Such slow work may have garnered the approval of the FDA's gastropodous-minded upper management, but for other quick-footed observers, such a clear abuse of authority was enough to accumulate vicious backlash. At least one article—written by three members of the Tobacco Control Legal Consortium and published in the May 2016 issue of Tobacco Control, a highly regarded medical journal covering all facets of tobacco research—identified the FDA’s process as heavily biased in favor of these Provisional SE reports and outlined the dramatic difference between the number of Regular SE and Provisional SE reports completed. The ever-prominent anti-nicotine poster child Stanton GlANTZ, a mechanical engineer whose position at the highly controversial Truth Initiative coalition bought him a seat amongst UCSF's Faculty as Professor of Tobacco Control, had his own various choice words for the FDA.
Criticism for the FDA’s process grew so great, in fact, that the Government Accountability Office (GAO) was sent in 2013 to complete an internal review and, after investigating established procedures and interviewing employees, quickly found severe efficiency issues in need of immediate correction. By October, 2014, performance guidelines were drafted outlining a steady rise in the FDA's completion percentage rate for the years to follow, but these suggestions applied only to Regular SE reports, not the Provisional reports keeping unapproved analogue tobacco products on the market. So, if not made part of these fairly vague performance standards, what steps will the FDA take to ensure that these Provisional reports are completed fairly, accurately, and in a timely manner? The FDA had this riveting statement to put our qualms to rest.
“As FDA gains more experience with reviewing provisional SE Reports, we intend to identify and implement performance standards for these submissions as well.”
All three types of tobacco applications, the Prov. SE, Reg. SE, and especially the PMTA, require massive amounts of information to be carefully compiled and submitted. This collection of data is wide-reaching and encompasses every aspect of the product, from manufacturing methods to advertising to a complete list of ingredients, not to mention a reference to a “tobacco product standard” as most recently defined by the Secretary of HHS.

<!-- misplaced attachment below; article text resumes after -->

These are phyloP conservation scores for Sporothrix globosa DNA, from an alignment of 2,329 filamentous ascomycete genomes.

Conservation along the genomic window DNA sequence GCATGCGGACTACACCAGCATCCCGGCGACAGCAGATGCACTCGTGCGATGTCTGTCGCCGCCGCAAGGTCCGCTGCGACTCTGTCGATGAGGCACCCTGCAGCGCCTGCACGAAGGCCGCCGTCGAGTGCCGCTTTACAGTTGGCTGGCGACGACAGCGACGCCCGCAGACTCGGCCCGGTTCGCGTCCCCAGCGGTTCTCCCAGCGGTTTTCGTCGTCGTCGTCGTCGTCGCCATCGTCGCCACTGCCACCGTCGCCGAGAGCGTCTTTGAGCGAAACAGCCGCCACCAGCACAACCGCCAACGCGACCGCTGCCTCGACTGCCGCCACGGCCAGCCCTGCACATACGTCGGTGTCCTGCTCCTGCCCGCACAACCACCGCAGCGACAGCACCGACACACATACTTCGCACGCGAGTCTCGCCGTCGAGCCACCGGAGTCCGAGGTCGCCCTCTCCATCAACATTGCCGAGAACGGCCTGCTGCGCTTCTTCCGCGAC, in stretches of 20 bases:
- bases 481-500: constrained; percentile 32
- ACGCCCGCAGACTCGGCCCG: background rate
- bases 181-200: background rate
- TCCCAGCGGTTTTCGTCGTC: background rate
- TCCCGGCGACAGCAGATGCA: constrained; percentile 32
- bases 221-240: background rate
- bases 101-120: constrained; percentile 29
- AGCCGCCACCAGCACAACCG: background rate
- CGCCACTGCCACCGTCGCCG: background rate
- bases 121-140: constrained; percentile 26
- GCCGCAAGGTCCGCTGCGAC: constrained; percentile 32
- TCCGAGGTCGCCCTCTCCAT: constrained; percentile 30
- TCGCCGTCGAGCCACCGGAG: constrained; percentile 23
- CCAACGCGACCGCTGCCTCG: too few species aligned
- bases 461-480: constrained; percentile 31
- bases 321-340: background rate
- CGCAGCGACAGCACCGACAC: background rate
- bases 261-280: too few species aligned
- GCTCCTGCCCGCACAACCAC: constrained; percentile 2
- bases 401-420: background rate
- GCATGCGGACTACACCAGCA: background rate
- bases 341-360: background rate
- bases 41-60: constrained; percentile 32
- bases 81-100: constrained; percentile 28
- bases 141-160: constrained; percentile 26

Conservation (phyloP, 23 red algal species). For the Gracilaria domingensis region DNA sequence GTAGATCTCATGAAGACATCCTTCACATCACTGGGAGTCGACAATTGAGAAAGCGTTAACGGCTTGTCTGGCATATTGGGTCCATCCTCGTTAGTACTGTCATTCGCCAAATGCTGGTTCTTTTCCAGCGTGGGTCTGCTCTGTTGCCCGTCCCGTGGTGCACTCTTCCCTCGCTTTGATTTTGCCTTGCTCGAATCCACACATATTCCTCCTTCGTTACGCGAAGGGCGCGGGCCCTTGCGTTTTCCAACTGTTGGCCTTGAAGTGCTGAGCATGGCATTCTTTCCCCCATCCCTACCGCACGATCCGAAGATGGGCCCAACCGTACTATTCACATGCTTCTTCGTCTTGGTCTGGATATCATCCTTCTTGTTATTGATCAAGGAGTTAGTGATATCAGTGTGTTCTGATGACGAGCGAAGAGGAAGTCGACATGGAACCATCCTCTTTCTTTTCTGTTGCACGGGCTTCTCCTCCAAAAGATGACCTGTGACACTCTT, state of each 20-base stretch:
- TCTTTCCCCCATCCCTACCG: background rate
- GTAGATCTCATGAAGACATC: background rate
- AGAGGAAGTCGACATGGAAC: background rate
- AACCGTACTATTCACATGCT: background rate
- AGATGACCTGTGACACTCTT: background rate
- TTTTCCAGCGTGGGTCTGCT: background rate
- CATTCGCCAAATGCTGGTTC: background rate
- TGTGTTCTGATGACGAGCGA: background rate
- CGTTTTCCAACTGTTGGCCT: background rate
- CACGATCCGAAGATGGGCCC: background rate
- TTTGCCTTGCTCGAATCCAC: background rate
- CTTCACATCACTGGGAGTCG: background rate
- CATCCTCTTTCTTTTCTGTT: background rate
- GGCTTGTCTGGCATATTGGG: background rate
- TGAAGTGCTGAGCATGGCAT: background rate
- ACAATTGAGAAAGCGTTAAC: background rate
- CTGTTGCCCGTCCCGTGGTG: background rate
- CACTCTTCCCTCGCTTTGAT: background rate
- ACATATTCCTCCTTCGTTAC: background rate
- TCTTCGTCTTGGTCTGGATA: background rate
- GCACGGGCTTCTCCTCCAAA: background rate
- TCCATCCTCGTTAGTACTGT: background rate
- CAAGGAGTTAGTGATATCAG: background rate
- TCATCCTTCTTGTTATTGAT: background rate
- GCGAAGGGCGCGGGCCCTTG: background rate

With the PMTA being the most complex and least common method of approval thus far, and the FDA's track record for aversion towards pushing progress into the double digits, the FDA has given a Final Notice on only 8 of these reports—all filed by a single Snus manufacturer through GlobalSubmit, a third-party eCTD publisher, and all approved without a hitch. However, in stark contrast to the 100% approval rate it's set thus far, as of Sept 2016, the FDA has refused to even accept the other 98% of PMTAs that have been filed—many compiled by eager spirited, but ill-informed small business owners—and rightly so, because for every single one of these rejected applicants, their lack of success comes from their own doing (or lack thereof). In FDA-Track, the Agency's online data monitoring system, the FDA lists the same reason for every refusal: an incomplete or incorrectly completed application. Given the complex and subtly ambiguous nature of the data required to complete a PMTA, it's only inevitable there would be some screwups. However, when faced with such a high rate of failure—especially when most manufacturers are most likely receiving guidance from experienced law professionals along the way—the fault seems to fall not on the incompetency of the students, but on the inadequacies of the tutors tasked with educating the public about navigating the confusing and needlessly complicated requirements of the PMTA filing system.
In spite of such a high standard of submission quality that falls just short of impossible to achieve, the PMTA is essentially the only path small e-cigarette manufacturers can use to provide their products with market approval; because e-cigarette technology has advanced at such breakneck speeds, the few basic e-cigarette products on the market before 2012 have long since fallen out of favor with a majority of users. An overwhelming majority of modern vape devices often come with recently developed technologies such as high-wattage limits and temperature control capabilities that leave vape manufacturers with no relevant “predicate” product to reference in a SE report.
Only large tobacco companies like R.J.Reynolds, Altria, and British American Tobacco rolling forward with Substantial Equivalence applications (most likely of the Provisional variety) for their late-to-the-game products (e.g. Vuse, Vype, MarkTen, etc.) will be able to use these the outdated models of e-cigarettes (e.g. cigalikes, closed system e-cigs, etc.), which, considering the extremely high fees inevitably assessed with each application, gives them yet another advantage over smaller independent e-cigarette manufacturers.
For many of the small manufacturers and start-ups in the US, gathering the necessary documentation is an extremely confusing and murky procedure; thankfully, FDA has acknowledged this uniquely cumbersome process, providing this inspirational quote for manufacturers losing sight of the proverbial light at the tunnel’s end:
“However, FDA recognizes that the forms developed by FDA are new to some manufacturers of newly deemed products and may require additional time to complete accurately. In addition, we are aware that product listing for newly deemed products may result in multiple submissions that the manufacturer must prepare and submit.”